The BEST Tip to Tackle Tattling
“Moooooommm! Tommy hit me!!!” Does this sound familiar? If you have children, you probably know how frustrating it can be when one of your kids tattles on the other. Have no fear; this brief article provides a quick explanation about why kids tattle and has a great tip to help your family tackle tattling.
Why do kids tattle?
Usually, kids tattle when they recognize that their sibling has broken a house rule and they want to know that there will be a consequence for their behavior. Kids crave consistency and they want to make sure that the rules of the house are enforced. Although parents often cringe when they hear the “he said - she said,” tattling can actually be a good thing! When kids tattle, it means they understand the expectations of the house and this reinforces why it’s so important to have a clear set of house rules to make sure everyone is on the same page when it comes to expected behaviors.
This article from Psychology Today goes on to explain that “there’s a deeper reason behind children’s tattling: It’s an intermediate step in social development between direct, physical aggression and more sophisticated forms of interpersonal problem solving.” This is important to remember because young children inherently want to solve their problems but they haven’t developed the skills needed to do it on their own. As parents, if we understand why tattling occurs we can begin to teach our children the problem-solving skills needed to resolve conflicts without them needing to come to us.
Being a parent can be tough and there are times when the dinner is burning, the baby is crying, and the dog is barking at the back door and the last thing we want to hear is “she won’t let me have a turn!” In these stressful moments, wouldn’t it be great to have a helpful tip to address tattling?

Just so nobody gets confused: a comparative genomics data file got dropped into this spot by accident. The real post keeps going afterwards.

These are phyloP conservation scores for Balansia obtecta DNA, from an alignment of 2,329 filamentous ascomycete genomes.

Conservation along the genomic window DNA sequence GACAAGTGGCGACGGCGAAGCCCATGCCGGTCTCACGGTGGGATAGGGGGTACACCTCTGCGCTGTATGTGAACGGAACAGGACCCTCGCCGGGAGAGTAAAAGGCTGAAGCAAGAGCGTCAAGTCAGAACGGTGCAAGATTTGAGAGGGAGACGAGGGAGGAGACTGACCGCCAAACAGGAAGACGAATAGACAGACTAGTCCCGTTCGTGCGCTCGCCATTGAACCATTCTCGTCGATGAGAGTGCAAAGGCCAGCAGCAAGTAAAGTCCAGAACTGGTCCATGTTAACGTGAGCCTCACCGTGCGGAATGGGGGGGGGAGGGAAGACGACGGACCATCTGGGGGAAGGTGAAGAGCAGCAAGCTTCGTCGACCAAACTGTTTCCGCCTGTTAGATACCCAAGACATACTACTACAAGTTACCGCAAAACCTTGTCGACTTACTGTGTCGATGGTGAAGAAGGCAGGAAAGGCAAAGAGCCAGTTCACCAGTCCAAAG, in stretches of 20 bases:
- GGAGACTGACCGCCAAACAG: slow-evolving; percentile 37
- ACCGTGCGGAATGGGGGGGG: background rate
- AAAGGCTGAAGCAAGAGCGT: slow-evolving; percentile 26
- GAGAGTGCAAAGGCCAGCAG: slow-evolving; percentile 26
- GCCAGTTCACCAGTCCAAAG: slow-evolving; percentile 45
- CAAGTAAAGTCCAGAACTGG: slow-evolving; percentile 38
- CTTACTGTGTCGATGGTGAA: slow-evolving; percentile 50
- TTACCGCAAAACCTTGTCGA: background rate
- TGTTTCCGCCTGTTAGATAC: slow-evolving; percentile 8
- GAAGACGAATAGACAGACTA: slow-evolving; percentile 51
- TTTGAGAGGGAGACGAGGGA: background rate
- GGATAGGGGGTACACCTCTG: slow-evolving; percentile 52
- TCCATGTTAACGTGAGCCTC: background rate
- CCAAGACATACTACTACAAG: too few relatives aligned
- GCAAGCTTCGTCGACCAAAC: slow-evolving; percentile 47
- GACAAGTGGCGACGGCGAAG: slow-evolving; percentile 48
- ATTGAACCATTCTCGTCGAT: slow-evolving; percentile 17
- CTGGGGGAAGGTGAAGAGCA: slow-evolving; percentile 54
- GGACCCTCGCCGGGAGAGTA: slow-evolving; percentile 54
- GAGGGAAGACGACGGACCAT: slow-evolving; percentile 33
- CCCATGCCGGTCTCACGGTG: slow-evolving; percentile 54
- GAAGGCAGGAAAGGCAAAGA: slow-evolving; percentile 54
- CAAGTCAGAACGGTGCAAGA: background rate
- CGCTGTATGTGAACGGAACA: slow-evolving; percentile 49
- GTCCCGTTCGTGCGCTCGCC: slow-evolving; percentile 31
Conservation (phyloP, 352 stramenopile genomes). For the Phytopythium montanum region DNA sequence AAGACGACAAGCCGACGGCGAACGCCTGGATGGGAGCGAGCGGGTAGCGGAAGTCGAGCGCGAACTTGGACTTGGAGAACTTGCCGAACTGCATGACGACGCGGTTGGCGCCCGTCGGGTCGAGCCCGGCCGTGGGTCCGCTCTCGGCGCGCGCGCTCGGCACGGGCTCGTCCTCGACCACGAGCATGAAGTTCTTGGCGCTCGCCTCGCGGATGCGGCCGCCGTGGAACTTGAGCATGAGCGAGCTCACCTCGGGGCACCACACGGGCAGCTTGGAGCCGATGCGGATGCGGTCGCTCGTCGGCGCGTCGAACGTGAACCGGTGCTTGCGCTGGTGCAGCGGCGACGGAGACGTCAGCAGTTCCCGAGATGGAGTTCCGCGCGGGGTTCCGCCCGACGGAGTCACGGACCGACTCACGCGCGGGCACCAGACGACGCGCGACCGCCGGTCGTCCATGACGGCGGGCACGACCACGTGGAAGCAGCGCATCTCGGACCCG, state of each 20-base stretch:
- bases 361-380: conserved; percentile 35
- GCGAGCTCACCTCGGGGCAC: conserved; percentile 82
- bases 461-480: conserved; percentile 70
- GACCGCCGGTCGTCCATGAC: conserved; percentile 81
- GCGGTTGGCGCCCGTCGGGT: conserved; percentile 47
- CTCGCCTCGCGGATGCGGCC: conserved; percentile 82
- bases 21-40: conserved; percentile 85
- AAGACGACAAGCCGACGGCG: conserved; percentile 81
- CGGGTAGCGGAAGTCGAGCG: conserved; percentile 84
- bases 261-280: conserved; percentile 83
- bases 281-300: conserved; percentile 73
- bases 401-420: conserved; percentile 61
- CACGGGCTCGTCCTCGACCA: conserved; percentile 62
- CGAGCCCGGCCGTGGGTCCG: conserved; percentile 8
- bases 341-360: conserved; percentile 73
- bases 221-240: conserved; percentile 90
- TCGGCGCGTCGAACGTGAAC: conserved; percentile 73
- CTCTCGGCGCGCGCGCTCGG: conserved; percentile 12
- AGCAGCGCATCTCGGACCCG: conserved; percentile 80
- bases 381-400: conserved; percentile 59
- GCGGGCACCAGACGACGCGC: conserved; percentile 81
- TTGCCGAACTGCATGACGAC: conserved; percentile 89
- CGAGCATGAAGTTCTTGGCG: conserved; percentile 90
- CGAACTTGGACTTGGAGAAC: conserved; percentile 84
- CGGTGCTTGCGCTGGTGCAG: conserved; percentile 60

This article from Imperfect Families includes a wonderful tip to help teach your kids the problem-solving skills they need to resolve their own conflicts so that they don’t have to tattle.
Tattling Tip - Be a Problem Solver
Imagine a situation where your younger child was playing and left a mess of toys after he was finished. Your older child walks by and since they understand the house rule of ‘Put the toys away after you play,’ they’ll come running to you to tattle on their younger sibling. When the older child comes to you, take a moment and ask them, “How can we be a problem solver to help in this situation?” Wait for their response, and if they need help you can try to encourage the older child to suggest playing a clean-up game with their younger sibling. This will help to keep everyone excited to follow the house rule, and help solve the problem of the messy playroom! More importantly, by encouraging your child to be a problem solver you're empowering them with the confidence that they can solve their problems on their own.
As your child begins to learn and practice their problem-solving skills, they will most likely require more of a "scaffold style" of support from you to help guide them. Eventually, their confidence will build as they make the connection of solving problems on their own, and your support can be weaned as they master the skill. This article includes some additional “problem solving” suggestions for different scenarios your child might tattle about. It shares and encourages a four-step model when educating kids to be problem solvers:
- Identify the problem
- Think about solutions
- Think about how solutions will impact others
- Try the solution
A Goodtimer is a great tool to encourage kids to follow your house rules and inspire them to have the autonomy to make great problem-solving decisions on their own. When you start using Goodtimer, you can use the included House Rules worksheet and include a rule to ‘be a problem solver’ and encourage your kids to stop tattling and start working with their siblings to solve their problems on their own. It might sound simple, but given some time your kids will stop tattling and start solving their problems on their own and you won’t have to constantly be the judge and jury dolling out punishments for rule-breakers.
Teaching our kids to solve problems on their own isn’t easy, but with patience and useful tools like Goodtimer, it’s possible to teach our kids to resolve their conflicts without our help. Taking a moment to address tattling when it occurs and encourage your kids to be independent problem-solvers will help to eliminate tattling and set them up for success in the future.